Jim Stanford is an economist with Unifor, Canada's largest private-sector trade union.
We on the left of the political spectrum often caricature the Harper government as being deeply in the pocket of business. The government has handed out one corporate gift after another: a tax cut here, a free trade agreement there, some union-bashing thrown in for good measure. And to be sure, the government's nine-year reign likely constitutes the most significant pro-business policy shift in Canada's postwar history.
More recently, however, the relationship between Ottawa and the corporate sector has become more complicated. Canada's business leaders might be wondering whether Santa Claus was replaced by the Grinch – because on several issues, the Conservatives have come into direct conflict with business. With a tough election looming, and the government's actions increasingly dictated by political optics rather than any consistent economic ideology, executives have been negatively surprised by several recent edicts from Ottawa. This potential rift could be an important wild card in the coming election year.
A potent symbol of that tension was the legislation introduced at year's end, requiring companies to "justify" price differentials between Canada and the U.S. The Competition Bureau is authorized to collect confidential corporate financial data to facilitate this comparison. Few believe the Bureau has either the desire or the resources to investigate prices in any meaningful way, and it will have no power to do anything about "unjustified" price gaps in any event. Moreover, the only reason such gaps exist – a substantially overvalued Canadian currency – is disappearing before our eyes. So the legislation is pure theatre.
But the very idea of a big central government seizing confidential business information, and demanding that prices meet some moral criteria (rather than supply and demand), sparked anger across the business community (not to mention ridicule from economists). If a Liberal or NDP government ever tried this, business would be crying that the barbarians were at the gate.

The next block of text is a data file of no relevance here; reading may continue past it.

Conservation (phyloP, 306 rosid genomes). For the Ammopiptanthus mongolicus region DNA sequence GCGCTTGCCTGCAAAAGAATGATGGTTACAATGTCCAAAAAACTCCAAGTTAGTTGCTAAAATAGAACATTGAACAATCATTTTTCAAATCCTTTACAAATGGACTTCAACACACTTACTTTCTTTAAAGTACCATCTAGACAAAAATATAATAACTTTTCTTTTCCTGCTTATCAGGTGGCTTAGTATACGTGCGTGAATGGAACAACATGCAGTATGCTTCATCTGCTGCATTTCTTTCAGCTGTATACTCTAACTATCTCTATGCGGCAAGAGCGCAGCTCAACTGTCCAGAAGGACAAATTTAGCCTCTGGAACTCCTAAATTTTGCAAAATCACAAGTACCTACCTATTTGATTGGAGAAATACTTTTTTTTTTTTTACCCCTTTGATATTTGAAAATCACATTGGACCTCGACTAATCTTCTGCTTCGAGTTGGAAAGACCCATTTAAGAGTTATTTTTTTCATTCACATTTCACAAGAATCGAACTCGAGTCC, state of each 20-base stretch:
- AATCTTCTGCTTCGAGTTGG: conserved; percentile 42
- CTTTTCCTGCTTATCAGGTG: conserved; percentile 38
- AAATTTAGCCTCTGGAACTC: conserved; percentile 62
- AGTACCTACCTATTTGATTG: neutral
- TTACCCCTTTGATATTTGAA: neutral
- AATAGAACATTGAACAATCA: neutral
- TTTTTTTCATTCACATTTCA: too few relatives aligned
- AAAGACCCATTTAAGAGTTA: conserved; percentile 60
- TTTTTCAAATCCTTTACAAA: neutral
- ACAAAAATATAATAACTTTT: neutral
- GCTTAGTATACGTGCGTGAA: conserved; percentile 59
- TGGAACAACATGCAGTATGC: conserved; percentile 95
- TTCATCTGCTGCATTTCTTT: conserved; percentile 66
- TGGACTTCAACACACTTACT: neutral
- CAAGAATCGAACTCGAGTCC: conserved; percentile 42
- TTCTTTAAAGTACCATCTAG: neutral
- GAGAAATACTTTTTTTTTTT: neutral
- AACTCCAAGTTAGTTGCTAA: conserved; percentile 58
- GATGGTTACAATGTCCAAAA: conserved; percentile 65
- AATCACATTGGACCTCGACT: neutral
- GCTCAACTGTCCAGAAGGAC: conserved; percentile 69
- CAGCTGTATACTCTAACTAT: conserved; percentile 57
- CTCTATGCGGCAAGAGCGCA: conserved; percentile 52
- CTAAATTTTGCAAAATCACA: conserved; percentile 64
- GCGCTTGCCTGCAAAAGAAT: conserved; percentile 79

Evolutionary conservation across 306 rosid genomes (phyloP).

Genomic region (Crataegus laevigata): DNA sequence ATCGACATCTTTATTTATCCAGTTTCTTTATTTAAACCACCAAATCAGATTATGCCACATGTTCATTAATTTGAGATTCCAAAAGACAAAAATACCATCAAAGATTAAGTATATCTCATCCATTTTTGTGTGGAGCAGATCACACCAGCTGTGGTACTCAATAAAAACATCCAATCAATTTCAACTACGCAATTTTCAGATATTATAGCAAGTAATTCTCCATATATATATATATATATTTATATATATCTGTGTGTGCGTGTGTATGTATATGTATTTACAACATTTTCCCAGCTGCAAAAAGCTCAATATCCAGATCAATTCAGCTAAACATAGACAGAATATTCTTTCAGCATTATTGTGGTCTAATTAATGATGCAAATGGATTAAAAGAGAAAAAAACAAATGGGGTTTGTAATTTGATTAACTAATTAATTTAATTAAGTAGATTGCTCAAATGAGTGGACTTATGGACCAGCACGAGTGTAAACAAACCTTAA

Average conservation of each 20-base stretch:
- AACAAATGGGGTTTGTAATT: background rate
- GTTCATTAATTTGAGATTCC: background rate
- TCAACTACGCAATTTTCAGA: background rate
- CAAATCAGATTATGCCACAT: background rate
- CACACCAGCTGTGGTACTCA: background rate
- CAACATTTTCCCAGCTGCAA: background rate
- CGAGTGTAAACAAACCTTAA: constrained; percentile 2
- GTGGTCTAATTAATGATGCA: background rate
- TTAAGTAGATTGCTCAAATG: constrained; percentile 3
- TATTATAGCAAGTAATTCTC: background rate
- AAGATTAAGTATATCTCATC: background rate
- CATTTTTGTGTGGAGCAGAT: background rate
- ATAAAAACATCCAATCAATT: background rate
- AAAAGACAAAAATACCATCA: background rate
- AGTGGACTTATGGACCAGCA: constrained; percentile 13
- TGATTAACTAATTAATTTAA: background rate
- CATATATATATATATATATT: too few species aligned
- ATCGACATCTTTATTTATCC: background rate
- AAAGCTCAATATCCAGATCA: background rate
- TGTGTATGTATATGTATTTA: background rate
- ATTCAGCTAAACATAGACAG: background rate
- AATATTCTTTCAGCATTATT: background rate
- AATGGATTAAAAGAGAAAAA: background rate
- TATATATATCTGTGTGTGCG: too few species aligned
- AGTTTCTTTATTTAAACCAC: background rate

This silly but unprecedented intervention echoed another simmering confrontation between Ottawa and the telecommunications industry. The Harper government is actively aiding the creation of a fourth national wireless carrier, assuming that consumers would consequently enjoy a sea-change in quality and cost. (International evidence on that score is not encouraging.)
Ottawa even tailored spectrum auctions and other regulations to assist this hypothetical new entrant (which ironically could end up being a huge foreign carrier). The government's talking points were amplified by millions of dollars of taxpayer-funded advertising lambasting the existing telecom firms (which, after all, are some of Canada's most important blue-chip companies). The unprecedented anti-business rhetoric was greeted with raised eyebrows in boardrooms from coast to coast.
More open conflict was sparked by the Conservatives' sudden decision to restrict the temporary foreign worker (TFW) program. It was the Harper government that threw this program wide open after 2007, but they soon faced growing (and understandable) popular anger – including from segments of their own base. So they dramatically rolled back the program. Business is still complaining, and loudly. The government was motivated more by polls than principle; they'd still like to expand the supply of low-wage labour through other means. But in the meantime, it's another major irritant in its relations with business.
Even on tax cuts, which should be a shared article of faith, there is growing dissonance with business. The myriad of boutique tax cuts, micro-targeted to capture strategic little slices of the electorate, has been widely denounced in business circles. The latest gimmick – income-splitting – hasn't gone over any better. After all, corporations have no time for social conservative mantras about subsidizing stay-at-home parents; they're more focused on securing future labour supply. The bizarre cut in employment insurance premiums announced in 2014 (applying only to very small firms, and providing more reward for downsizing than hiring) also produced skepticism in most business circles.
The political implications of a schism between the Conservatives and corporate Canada are subtle but important. Business executives are not a big voting bloc, so the impact won't be felt directly in polls. But their flagging enthusiasm and faint praise could nevertheless influence the coming contest.
Conservative economic actions are increasingly motivated by immediate political opportunism, rather than a consistent plan, and business leaders recognize this. Combined with "serial disappointments" in Canada's macro-economy (which is lagging further and further behind the U.S.), the Conservatives' economic credibility is clearly vulnerable as the 2015 election approaches.